Current Red blood cells News and Events

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Channeling the immune system for head and neck cancer
University of Cincinnati researchers have discovered new clues into why some people with head and neck cancer respond to immunotherapy, while others don't. (2020-11-24)

Severe infections wreak havoc on mouse blood cell production
Severe infections like malaria cause short and long-term damage to precursor blood cells in mice, but some damage could be reversed, find researchers. (2020-11-23)

T-cell abnormalities in severe COVID-19 cases
There appears to be some kind of T cell abnormality in critically ill COVID-19 patients but specific details are unclear. To shed some light on the problem, researchers performed a genetic analysis of T cells from lung tissue of COVID-19 patients. They found abnormalities that resulted in T cell overreaction that may cause severe pneumonia. The research is expected to lead to new methods for avoiding severe pneumonia caused by coronavirus infections. (2020-11-20)

Biofriendly protocells pump up blood vessels
In a new study published today in Nature Chemistry, Professor Stephen Mann and Dr Mei Li from Bristol's School of Chemistry, together with Associate Professor Jianbo Liu and colleagues at Hunan University and Central South University in China, prepared synthetic protocells coated in red blood cell fragments for use as nitric oxide generating bio-bots within blood vessels. (2020-11-20)

TTUHSC scientist takes next step in search for bone disease treatment
For more than a decade, TTUHSC's Hiranmoy Das, Ph.D., has been investigating how KLF2 influences the development of bone and musculoskeletal diseases. Most recently, Das attempted to determine if inducing KLF2 levels in dental pulp derived stem cells will promote osteoblast and the building of new bone. His study, ''KLF2 regulates dental pulp-derived stem cell differentiation through the induction of mitophagy and altering mitochondrial metabolism,'' was published in the September issue of Redox Biology. (2020-11-20)

Gut-brain axis influences multiple sclerosis
A Basel-led international research team has discovered a connection between the intestinal flora and sites of inflammation in the central nervous system in multiple sclerosis. A specific class of immune cell plays a central role in this newly identified gut-brain axis. The discovery could pave the way for new treatments for MS that target the intestinal flora. (2020-11-20)

Stem cell transplantation: undesirable rejection mechanism identified
In the treatment of leukaemia, stem cell transplantation subsequent to chemotherapy and radiation can often engender severe adverse inflammatory reactions - especially in the skin or in the gut, since these so-called barrier organs are more frequently affected. Up until now, the reason for this was unclear. A team of researchers in Vienna has now identified an immune mechanism that is partially responsible for this. (2020-11-19)

Tel Aviv University study finds hyperbaric oxygen treatments reverse aging process
A new study from Tel Aviv University (TAU) and the Shamir Medical Center in Israel indicates that hyperbaric oxygen treatments (HBOT) in healthy aging adults can stop the aging of blood cells and reverse the aging process. In the biological sense, the adults' blood cells actually grow younger as the treatments progress. (2020-11-19)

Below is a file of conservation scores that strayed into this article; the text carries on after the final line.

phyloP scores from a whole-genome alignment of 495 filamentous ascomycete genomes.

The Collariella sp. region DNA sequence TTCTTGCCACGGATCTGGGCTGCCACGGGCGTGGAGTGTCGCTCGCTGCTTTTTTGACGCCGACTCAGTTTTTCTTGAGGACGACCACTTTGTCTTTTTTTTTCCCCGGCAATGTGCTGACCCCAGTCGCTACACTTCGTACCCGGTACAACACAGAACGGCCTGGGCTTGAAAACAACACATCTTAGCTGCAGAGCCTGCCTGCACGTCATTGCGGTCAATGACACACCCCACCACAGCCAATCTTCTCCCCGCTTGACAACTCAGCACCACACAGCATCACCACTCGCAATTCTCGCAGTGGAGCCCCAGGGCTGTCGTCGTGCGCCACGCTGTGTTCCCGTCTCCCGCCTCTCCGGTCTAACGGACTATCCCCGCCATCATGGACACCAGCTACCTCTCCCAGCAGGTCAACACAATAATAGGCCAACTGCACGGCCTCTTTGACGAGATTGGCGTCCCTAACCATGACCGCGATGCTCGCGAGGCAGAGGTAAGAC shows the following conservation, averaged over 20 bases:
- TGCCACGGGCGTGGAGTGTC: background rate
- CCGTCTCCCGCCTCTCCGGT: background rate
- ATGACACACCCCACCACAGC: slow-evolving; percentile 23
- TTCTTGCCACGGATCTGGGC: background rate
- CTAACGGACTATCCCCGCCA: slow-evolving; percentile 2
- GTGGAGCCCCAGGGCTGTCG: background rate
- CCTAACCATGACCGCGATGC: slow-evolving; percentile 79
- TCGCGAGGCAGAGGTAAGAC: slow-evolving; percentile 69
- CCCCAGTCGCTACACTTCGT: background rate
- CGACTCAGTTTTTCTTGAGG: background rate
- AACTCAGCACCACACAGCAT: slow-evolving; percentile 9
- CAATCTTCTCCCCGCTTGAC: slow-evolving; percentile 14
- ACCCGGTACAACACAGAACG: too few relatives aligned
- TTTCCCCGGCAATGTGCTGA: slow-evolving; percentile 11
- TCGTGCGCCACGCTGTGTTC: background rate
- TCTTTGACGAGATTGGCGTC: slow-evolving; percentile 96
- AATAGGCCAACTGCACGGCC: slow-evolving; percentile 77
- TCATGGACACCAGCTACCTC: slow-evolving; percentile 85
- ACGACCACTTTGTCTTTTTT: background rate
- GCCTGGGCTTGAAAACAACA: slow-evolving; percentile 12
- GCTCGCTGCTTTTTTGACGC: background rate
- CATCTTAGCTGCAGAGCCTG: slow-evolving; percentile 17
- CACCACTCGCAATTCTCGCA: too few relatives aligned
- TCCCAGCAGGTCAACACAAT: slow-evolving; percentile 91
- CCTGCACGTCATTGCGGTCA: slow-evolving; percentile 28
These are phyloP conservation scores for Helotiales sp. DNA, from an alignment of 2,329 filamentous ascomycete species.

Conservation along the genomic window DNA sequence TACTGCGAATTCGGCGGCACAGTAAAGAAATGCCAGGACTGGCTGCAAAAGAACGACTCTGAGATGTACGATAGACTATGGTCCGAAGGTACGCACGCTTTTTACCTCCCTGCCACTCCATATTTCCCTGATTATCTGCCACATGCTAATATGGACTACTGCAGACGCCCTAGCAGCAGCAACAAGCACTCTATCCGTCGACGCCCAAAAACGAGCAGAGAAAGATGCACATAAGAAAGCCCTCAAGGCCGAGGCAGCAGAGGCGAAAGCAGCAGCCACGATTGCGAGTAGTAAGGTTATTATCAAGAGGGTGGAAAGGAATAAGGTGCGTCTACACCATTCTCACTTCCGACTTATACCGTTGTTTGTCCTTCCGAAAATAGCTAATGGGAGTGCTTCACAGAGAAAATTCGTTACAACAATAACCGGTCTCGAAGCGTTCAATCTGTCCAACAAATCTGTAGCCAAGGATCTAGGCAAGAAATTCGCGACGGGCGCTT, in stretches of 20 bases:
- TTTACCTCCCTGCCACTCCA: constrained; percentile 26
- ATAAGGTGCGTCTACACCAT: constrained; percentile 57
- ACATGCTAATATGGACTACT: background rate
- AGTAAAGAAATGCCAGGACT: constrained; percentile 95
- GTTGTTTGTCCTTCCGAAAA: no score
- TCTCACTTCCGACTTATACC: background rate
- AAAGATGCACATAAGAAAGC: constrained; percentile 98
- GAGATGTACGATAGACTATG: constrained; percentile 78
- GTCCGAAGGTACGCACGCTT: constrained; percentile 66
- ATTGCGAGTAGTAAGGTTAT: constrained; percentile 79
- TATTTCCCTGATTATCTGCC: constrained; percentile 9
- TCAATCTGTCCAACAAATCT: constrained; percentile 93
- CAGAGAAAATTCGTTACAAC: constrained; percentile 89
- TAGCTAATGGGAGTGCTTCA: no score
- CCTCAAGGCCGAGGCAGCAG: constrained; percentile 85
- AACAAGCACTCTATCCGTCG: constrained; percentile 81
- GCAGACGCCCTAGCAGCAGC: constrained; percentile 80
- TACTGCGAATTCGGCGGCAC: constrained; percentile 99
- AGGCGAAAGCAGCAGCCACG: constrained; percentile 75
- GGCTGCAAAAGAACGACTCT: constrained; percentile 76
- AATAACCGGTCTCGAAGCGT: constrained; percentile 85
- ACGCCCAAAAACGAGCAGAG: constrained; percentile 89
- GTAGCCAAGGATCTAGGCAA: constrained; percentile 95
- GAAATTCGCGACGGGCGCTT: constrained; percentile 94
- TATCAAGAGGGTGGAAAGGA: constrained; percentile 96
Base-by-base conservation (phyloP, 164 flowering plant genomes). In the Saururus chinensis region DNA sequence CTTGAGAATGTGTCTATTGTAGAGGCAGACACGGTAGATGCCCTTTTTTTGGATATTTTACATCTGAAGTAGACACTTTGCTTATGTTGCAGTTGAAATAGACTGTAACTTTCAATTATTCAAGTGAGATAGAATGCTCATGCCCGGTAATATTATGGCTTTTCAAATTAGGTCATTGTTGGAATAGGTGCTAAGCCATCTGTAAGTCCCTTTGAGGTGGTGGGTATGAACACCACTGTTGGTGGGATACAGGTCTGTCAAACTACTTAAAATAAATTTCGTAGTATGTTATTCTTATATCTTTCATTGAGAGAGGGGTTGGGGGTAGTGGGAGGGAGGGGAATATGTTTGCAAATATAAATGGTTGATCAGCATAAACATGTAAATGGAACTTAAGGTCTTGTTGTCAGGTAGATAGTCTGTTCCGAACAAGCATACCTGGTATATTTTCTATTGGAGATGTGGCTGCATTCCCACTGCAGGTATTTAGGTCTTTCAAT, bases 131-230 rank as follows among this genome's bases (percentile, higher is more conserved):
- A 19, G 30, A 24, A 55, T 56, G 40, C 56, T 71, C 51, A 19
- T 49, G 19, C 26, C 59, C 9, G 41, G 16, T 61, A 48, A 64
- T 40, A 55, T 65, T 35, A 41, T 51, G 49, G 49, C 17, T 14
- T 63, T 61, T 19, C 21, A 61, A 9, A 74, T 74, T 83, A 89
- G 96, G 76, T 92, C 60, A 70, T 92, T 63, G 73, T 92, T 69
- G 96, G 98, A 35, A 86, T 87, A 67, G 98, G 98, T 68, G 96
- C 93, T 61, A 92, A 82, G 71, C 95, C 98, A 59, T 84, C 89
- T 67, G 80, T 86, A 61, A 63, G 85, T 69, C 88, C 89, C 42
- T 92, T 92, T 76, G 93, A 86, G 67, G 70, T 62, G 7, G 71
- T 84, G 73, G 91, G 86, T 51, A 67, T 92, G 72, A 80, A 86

A more sensitive way to detect circulating tumor cells
Breast cancer is the most frequently diagnosed cancer in women, and metastasis from the breast to other areas of the body is the leading cause of death in these patients. Detecting circulating tumor cells (CTCs) in the bloodstream could help doctors find and treat metastases at an earlier stage, increasing chances of survival. Now, researchers reporting in ACS Sensors have developed a method that could more sensitively detect CTCs within the complex environment of blood. (2020-11-18)

Metabolic signaling plays a crucial role in regulating specialized T cells
Scientists at St. Jude Children's Research Hospital have identified how metabolic signaling pathways influence key immune cells with implications for treating autoimmune disorders and cancer. (2020-11-17)

Non-hereditary mutation acts as natural gene therapy in patient with rare disease
Scientists at a research center supported by FAPESP identified a non-inherited mutation in blood cells from a patient with GATA2 deficiency that may have prevented bone marrow failure and other clinical manifestations. (2020-11-17)

A sweeping climate model of the Red Sea
An all-inclusive climate model for the entire Red Sea region is supporting Saudi Arabia's plans for a sustainable future. (2020-11-16)

Cancer metastasis: From problem to opportunity
When cancer metastasizes, it often ends up in the lungs, where the new tumors unleash a cascade of chemical cues that thwart the body's immune response. A team of researchers from the Wyss Institute has created a new approach that attacks metastasis itself by using red blood cells as couriers to deliver nanoparticles filled with immune-cell-attracting chemicals. This approach halted lung tumor growth in mice with metastatic breast cancer and protected the animals against future cancer recurrences.  (2020-11-16)

The right tune for blood
Repetitive elements trigger RIG-I-like receptors to enhance hematopoietic stem cell formation (2020-11-15)

Dissecting the immune characteristics of severe COVID-19 responses